Women Entrepreneurs are thriving as business owners and leaders in 2020. According to the National Association of Women Business Owners, there are more than 12.3 million women business owners up from only 402,000 in 1972.
New York, New York, United States – July 22, 2020 / / —
Women contribute $1.8 Trillion to the economy each year. In 2019, 1,821 new businesses were started by women each day. With nearly 40% of all businesses started and operated by women, it’s vital to have solid advice to inspiration, motivation, and success. Five women business leaders stepped up and offered their advice to help women become successful.
Three Success Traits
Business leaders Tami Crea and Abigail Tiefenthaler, co-founders of Launches Made Simple in St. Bonifacius, Minnesota, have noticed that successful women have three traits that make them stand out from the competition in business.
“Women, now more than ever, have the opportunity to be power players in the business world. In our experience, women who are reaching a certain level of success possess these three traits. Number one, they think big. They are bold in their vision and quickly put a plan of action into place to make that vision a reality,” said Tami Crea.
“Number two, they value leverage,” said Abigail Tiefenthaller.
“They are strategic and understand how to build, using their time, money, and energy to get their business to a position to outsource as quickly as possible.”
Crea added, “Number three, they persevere. There is no Plan B. In place of adversity, they commit and stay on track to their original vision.”
“Launches Made Simple is passionate about working with women coaches and consultants who are committed to this type of business building,” the duo concluded.
“And, when they possess these traits, we know they are one step closer to success.”
Do What You Love and Take Action
Suzanne Ascioti, Business Success Mindset, Palm Harbor, Florida, follows the adage to be successful do what you love.
She says, “I created a business doing what I love, working with and motivating physicians and others in major hospitals.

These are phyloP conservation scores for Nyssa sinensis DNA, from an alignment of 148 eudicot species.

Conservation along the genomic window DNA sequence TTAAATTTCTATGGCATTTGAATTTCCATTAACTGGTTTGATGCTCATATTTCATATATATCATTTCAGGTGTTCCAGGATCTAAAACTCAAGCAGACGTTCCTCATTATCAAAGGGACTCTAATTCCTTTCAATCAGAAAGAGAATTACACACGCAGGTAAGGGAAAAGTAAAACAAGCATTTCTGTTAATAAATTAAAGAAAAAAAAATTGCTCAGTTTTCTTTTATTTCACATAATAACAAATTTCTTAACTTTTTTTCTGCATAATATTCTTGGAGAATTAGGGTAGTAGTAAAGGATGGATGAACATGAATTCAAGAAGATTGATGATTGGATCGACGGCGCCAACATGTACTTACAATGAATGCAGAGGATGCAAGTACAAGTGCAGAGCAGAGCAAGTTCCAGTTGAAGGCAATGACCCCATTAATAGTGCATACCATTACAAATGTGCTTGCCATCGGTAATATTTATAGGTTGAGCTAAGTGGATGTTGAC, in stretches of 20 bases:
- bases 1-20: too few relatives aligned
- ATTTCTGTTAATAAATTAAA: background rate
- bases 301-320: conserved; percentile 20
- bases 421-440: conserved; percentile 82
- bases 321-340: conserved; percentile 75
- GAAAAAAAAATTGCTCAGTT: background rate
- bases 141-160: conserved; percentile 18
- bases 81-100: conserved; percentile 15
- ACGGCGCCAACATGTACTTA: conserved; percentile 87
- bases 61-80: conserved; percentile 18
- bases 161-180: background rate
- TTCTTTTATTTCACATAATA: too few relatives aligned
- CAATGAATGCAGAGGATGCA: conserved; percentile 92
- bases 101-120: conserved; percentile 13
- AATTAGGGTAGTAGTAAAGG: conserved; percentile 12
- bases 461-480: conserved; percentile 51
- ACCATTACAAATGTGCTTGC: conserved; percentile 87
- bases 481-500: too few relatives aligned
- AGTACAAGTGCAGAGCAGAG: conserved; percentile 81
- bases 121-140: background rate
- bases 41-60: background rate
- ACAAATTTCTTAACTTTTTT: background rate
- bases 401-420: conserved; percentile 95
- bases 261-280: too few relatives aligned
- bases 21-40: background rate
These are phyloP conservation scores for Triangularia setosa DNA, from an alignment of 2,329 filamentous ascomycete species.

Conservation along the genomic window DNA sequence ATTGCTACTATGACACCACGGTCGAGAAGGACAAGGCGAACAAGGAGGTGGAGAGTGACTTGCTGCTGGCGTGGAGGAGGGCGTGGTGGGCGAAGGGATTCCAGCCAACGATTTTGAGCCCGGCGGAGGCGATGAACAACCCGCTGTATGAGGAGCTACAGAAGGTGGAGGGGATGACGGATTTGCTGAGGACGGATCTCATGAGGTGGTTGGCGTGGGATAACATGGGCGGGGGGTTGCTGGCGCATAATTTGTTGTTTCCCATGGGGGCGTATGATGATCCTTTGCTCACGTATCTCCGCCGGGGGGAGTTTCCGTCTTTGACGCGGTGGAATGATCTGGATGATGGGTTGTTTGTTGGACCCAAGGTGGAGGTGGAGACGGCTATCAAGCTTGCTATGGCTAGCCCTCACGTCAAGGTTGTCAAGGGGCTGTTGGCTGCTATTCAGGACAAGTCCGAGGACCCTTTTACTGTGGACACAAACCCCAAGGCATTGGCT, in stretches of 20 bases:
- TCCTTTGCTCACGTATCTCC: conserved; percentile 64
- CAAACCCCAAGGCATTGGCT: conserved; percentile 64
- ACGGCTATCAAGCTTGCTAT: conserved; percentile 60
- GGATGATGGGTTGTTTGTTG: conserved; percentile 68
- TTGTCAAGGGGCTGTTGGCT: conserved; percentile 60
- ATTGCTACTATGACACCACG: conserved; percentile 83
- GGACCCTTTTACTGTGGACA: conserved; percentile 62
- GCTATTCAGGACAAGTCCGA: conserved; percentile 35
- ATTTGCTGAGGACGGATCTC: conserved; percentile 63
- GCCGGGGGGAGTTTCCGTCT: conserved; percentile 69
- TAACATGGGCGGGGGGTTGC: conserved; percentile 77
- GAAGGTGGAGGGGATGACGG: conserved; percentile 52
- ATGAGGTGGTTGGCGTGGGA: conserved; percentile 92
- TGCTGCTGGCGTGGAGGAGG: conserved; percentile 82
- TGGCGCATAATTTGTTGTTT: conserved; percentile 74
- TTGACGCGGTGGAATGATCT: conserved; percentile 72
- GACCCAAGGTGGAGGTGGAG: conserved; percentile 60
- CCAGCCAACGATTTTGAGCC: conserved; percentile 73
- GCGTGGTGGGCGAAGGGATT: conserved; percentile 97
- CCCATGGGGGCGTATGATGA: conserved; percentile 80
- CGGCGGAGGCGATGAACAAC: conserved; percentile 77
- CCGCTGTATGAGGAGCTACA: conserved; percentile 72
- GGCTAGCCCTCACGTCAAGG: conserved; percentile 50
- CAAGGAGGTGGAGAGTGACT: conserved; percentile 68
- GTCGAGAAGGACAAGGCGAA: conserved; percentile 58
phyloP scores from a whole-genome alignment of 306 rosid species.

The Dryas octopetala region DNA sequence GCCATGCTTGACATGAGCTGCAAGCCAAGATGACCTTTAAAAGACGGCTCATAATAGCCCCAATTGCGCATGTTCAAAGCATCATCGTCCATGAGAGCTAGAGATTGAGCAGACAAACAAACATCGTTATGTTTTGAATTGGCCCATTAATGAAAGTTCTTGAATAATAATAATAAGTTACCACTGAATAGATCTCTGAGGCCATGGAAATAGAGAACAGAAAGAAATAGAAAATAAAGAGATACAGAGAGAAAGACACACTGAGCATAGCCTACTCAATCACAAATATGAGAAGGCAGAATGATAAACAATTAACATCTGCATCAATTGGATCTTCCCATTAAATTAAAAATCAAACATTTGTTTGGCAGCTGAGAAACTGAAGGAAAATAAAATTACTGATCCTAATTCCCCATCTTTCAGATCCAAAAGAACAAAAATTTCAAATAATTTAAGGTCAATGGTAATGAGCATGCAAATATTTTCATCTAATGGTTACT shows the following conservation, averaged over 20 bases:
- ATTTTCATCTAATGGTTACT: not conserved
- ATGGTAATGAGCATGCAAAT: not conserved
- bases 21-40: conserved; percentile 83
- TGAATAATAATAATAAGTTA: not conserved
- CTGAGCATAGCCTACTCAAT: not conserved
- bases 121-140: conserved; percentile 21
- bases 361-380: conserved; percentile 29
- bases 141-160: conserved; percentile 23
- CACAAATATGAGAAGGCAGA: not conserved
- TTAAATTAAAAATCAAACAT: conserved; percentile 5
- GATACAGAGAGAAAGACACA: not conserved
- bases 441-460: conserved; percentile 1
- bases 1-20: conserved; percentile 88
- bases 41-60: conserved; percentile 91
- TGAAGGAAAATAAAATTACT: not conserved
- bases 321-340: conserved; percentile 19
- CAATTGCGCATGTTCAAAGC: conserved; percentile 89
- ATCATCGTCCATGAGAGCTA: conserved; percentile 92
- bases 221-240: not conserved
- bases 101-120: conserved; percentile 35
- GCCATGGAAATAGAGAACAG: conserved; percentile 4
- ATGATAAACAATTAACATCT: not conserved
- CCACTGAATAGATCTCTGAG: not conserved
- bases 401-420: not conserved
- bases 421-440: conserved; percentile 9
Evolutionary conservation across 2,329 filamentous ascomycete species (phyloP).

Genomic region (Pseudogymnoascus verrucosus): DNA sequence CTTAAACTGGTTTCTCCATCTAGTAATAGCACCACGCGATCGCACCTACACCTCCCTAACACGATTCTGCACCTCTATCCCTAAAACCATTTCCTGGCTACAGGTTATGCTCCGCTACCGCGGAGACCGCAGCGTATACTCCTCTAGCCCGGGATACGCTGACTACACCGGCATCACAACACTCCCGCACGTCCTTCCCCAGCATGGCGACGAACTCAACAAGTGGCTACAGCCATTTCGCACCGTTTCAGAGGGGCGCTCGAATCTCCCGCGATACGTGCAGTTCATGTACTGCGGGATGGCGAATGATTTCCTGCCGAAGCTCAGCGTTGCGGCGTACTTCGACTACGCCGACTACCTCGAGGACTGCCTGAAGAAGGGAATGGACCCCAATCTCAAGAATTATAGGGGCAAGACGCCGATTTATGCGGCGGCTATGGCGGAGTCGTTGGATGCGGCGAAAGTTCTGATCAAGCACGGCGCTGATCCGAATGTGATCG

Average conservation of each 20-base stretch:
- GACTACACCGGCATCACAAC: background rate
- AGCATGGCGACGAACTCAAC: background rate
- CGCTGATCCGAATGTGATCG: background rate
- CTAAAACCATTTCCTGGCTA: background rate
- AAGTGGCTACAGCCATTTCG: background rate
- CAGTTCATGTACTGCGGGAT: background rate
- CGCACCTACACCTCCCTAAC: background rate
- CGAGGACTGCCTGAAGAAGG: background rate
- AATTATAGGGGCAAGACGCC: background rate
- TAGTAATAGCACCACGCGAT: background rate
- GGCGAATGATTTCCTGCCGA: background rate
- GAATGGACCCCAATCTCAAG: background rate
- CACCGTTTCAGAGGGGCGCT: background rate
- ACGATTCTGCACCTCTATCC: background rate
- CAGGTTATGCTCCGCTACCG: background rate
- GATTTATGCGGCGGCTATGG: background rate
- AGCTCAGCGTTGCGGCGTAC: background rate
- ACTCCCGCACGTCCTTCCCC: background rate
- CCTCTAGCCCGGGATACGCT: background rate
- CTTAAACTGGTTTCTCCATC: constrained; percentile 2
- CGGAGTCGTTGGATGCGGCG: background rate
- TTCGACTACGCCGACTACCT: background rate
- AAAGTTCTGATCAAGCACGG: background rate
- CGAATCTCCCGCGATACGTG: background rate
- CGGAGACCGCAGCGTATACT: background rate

She suggests to all women entrepreneurs to: “Find a purpose and lifestyle that inspires you. Working on a weekend completing a report or to communicate with a customer might not be ideal, but if meeting and exceeding your customer’s expectations brings you joy, it’s well worth the time.”
Suzanne is all about action. “Act first,” Suzanne said.
“ It’s a mistake to wait for motivation to strike you. You might find yourself waiting a long time, juggling business ideas before you find the “right” one. Avoid thinking too much about the work to be done. If you wait too long to get started, procrastination becomes more likely. Before you can stop yourself, start. You’ll find that motivation is easier to experience after action.
Fail your way to success. “Unless you know exactly what you would like to do and have the financial backing, start small,” she said.
“Believe for the best and prepare for anything. Do not invest more than you can afford to lose. I had numerous business failures and became successful when my business was based primarily on my knowledge base with minimal overhead.”
You Can Handle It
Often women business leaders juggle work and family and feel pressure to be perfect and feel like failures when they can’t achieve the myth of life balance, or they hit an obstacle.
MagnaWave CEO Alane Paulley, Louisville, Kentucky, said, “Always believe in yourself, sometimes even your family and friends will doubt what you can do and what you can ‘handle’.”
“As women, we are often told that we do ‘too much’,” Paully added.
“Only you know your limits, don’t ever let anyone else set them for you. You may never have it all, but that is OK.” she said.
“One day I realized that I can’t be the perfect mother, wife, daughter and sister, and business owner. Sometimes relationships bend a bit to make your dreams come true and that is OK no one is perfect!”
Leaders Eat Last, Take Chances
Lori Lyons, Igniting Your Business, Marietta, Georgia, suggests that leaders adjust and take chances
“Leaders aren’t afraid to take chances,” said Lori Lyons.
Recently the buzz word was “pivot.” Leaders don’t pivot – they swivel.
“We are constantly tweaking and adjusting – our businesses, our people, our goals, our relationships. As leaders, we do what’s best for the whole, not just us and not just individuals. Sometimes that can involve hard choices.”
Good leaders respect and emphasize the process. When someone has a good process, it’s like muscle memory. “Don’t sweat the small stuff. Process can be anything from working with business partners down to where to file emails. Good process is just… well… part of the process.’
“Leaders lead by example and having a great process is just a way to show others what is important. Leaders do eat last. Simon Sinek was right — leaders put themselves last. “It drives me crazy when I see “leaders” take over. True leaders allow others to shine and grow — they speak last, they “eat last.” Leadership can even be something as simple as allowing others to talk first. Leadership and authority are very different and today, I see so many women confuse this. True leaders look at the whole, not the individual piece. True leaders practice leadership at all times.”
The Power of No
There is no one thing that can guarantee success. In the day-to-day business operations and balancing other obligations that lead to success, Magnawave’s Alane Paulley summed it up. “‘No’ is the second-best answer you can get in business. “At least then you know where you stand and how to move forward.”
Video URL: https://www.youtube.com/watch?v=hCt0q4C5qx8
Release ID: 88969723